Since the April 7 state of emergency announcement for Tokyo and six other prefectures, and the gradual easing of restrictions from May onward, a considerable amount of text in domestic media has been dedicated to eating.
In the beginning, an impressive number of articles focused on what to eat in order to develop greater immunity to ward off infection. More recently, weekly magazines and the tabloids have been full of articles about dealing with weight-gain during the lockdown, as evident by a new term in the Japanese lexicon — korona-butori (coronavirus weight-gain) — presumably caused by working remotely from home and a general lack of exercise.
Business magazine Weekly Toyo Keizai (June 27) sent a reporter to Ginza in Tokyo, where the area’s high-class nightclubs had closed across the board.
“No establishment dares to let go of its popular hostesses, but, as the shutdown became prolonged, hostesses who didn’t bring in regular customers have been successively let go,” says a hostess in the neighborhood.
Nearly all of the clubs are owner-operated small businesses and, therefore, unincorporated, so the maximum allowable government stipend is ¥1 million, which is likely to run out after a few months.
“Some women have been getting some assistance from patrons, but I’m left with no choice but to return to my rural hometown,” the hostess says.
As a semblance of normalcy — whatever that is — returns, the question arises as to whether or not it’s safe to patronize a drinking spot.
Spa (June 30) spoke to Dr. Toru Okamura, who was consigned to propose new safety guidelines for the Night Entertainment Business Association, incorporated in 2018, that’s made up of workers in the “water trade.”
Okamura is critical of the “new rules” drawn up by the Tokyo Metropolitan Government’s expert advisory panel.
“The committee members might be experts on contagious diseases, but they aren’t experts on night life,” Okamura says. “In their view, food and beverage establishments that operate in drinking areas are just like sexy cabaret clubs. I’d like to see the committee bring in more members who know something about night life.”
He adds that it’s also contingent not only upon employees of such businesses taking more precautions, but their customers as well.
“I wonder if customers will be willing to wear masks?” he asks. “Or cooperate by abiding with the measures being taken by the night spots?”
Discussions are said to be underway for clubs that apply the association’s new guidelines to display a membership sticker next to their entrances.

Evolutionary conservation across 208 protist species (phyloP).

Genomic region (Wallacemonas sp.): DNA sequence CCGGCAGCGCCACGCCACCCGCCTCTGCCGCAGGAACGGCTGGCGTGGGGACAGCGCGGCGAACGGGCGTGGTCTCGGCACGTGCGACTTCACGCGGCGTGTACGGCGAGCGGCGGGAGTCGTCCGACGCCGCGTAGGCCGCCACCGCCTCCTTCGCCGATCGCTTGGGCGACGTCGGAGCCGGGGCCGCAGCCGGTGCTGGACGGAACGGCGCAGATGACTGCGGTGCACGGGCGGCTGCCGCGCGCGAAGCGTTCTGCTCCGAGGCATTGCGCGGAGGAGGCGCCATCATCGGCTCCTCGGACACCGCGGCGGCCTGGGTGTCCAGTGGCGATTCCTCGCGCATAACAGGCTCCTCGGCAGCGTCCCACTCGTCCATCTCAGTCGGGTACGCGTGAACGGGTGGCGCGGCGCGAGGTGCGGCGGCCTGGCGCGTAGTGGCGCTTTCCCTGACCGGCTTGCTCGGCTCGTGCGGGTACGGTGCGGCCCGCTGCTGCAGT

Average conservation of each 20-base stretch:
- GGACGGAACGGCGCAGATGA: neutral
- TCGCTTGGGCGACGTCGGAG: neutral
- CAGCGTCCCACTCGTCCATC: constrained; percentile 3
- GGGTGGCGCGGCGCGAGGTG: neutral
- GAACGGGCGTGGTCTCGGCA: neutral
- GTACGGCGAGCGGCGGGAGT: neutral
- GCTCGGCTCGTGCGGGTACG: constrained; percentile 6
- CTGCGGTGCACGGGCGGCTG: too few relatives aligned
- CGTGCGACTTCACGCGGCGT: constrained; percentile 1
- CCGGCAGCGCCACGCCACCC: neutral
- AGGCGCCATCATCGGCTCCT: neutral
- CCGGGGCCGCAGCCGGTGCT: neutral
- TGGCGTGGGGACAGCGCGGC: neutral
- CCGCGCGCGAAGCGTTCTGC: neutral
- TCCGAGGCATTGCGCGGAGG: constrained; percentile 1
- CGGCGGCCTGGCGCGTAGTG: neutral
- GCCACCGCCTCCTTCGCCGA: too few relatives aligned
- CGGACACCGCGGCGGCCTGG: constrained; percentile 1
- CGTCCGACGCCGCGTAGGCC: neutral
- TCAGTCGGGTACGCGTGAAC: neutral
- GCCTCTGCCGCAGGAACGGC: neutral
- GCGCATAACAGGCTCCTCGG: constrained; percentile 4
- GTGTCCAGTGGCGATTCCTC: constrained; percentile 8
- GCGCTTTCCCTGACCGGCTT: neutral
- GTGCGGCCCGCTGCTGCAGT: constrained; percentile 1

The last few months have also been extremely rough for izakaya, the boisterous, smoky pubs that cater to salarymen. During the months of April and May, the national chains completely shut down, with their turnover reportedly down by 90 percent year on year.
Some chains have begun allowing workers to seek employment in other businesses. Outlets of Tsukada Nojo, a nationwide chain of izakaya operated by AP Co., Ltd., continue to pay furloughed staff 60 percent of their regular salary while they voluntarily moonlight. So far around 400 have volunteered to work in temporary jobs in supermarkets and other businesses, on the condition they’ll return to their original position when business (hopefully) recovers.
The changes in the izakaya business may very well be permanent. In its weekly in-depth business report, Shukan Jitsuwa (July 2) cited a survey of Japan Food Service Association members who determined that their revenue in April fell by 39.6 percent compared to the same month in 2019, the sharpest drop since the survey began.
The Yokohama-based Colowide group has already announced the closure of 196 of its 2,665 outlets.
“The company came to the conclusion that even if the spread of the coronavirus can be brought under control, the severe business conditions were likely to continue,” says an unnamed source in the food and beverage trade.
Friendly, a Kansai-based group operating izakaya, family restaurants and specialty noodle shops, announced the closure of 41 of its 70 outlets.
And this, the article warns, may just be the beginning. With remote work assuming an ever-greater role, the drop-off in customers has been as fatal to restaurants as the virus is to people. One of the most famous to close was Yonosuke Jimbocho Honten, a pub in the Jimbocho bookstore neighborhood, on May 28. Much beloved for preserving its pre-1989 Showa Era atmosphere, it was favored as a hangout by the recently deceased comedian Ken Shimura and used as a locale for TV shows such as “Aibo,” a long-running detective drama on TV Asahi and affiliates. An announcement posted on its website thanked customers for their patronage over its 40-year history.
Writing in his regular column in Yukan Fuji (June 24), restaurateur Miki Watanabe tells readers about the launch of his newest venture, named Watami Delivery.
On June 22, popular TV personality Terry Ito was on hand at the new conference, where he endorsed a takeout specialty service called “The Genius of Deep Frying.” A second eat-in chain, “BBQ Olive Chicken Cafe,” was also launched.
Eschewing food delivery services — which Watanabe feels are too expensive — in favor of his own staff, Watami restaurants apply an incentive system: On orders up to ¥1,500, the delivery charge is ¥350; on orders from ¥1,500 to ¥3,000, the fee goes down to ¥200; and for orders above ¥3,000, delivery is free. So the more a customer spends, the lower the charge.
Watanabe claims his delivery system emulates the traditional business practice of sampō-yoshi (everybody doing well). Originally developed by merchants of the Omi region (present-day Shiga Prefecture) back in pre-modern times, the practice seeks to realize benefits to sellers, buyers and society in general.
Big in Japan is a weekly column that focuses on issues being discussed by domestic media organizations.
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